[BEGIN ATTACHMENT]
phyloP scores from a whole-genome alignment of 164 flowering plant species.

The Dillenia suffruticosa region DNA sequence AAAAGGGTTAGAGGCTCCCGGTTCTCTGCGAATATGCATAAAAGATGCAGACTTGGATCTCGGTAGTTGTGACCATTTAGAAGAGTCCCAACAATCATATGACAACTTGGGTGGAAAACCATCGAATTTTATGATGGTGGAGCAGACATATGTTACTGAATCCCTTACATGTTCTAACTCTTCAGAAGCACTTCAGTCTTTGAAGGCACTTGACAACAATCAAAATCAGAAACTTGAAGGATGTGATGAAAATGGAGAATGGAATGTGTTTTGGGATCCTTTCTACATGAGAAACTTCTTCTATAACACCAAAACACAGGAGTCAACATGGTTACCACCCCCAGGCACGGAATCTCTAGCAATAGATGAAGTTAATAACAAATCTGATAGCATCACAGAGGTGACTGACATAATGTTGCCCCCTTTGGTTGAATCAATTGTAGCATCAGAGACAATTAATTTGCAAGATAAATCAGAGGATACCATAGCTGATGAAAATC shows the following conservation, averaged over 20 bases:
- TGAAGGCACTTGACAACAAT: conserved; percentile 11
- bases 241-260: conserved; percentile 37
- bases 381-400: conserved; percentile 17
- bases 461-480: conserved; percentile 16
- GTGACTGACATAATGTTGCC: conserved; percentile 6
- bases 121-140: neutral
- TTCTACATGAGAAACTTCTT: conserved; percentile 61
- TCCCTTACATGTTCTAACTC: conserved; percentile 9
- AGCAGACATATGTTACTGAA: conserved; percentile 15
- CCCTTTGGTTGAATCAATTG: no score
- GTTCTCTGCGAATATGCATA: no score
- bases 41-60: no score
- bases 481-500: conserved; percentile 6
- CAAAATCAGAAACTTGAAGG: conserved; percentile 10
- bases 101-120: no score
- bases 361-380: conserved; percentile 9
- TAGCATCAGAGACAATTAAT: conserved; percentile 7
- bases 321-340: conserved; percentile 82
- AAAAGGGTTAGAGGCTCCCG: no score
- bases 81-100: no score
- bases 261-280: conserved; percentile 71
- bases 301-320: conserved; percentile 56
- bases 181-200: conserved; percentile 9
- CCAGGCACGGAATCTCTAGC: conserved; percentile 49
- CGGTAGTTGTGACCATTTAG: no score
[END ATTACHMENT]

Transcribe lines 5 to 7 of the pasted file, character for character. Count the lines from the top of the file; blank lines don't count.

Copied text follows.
- bases 381-400: conserved; percentile 17
- bases 461-480: conserved; percentile 16
- GTGACTGACATAATGTTGCC: conserved; percentile 6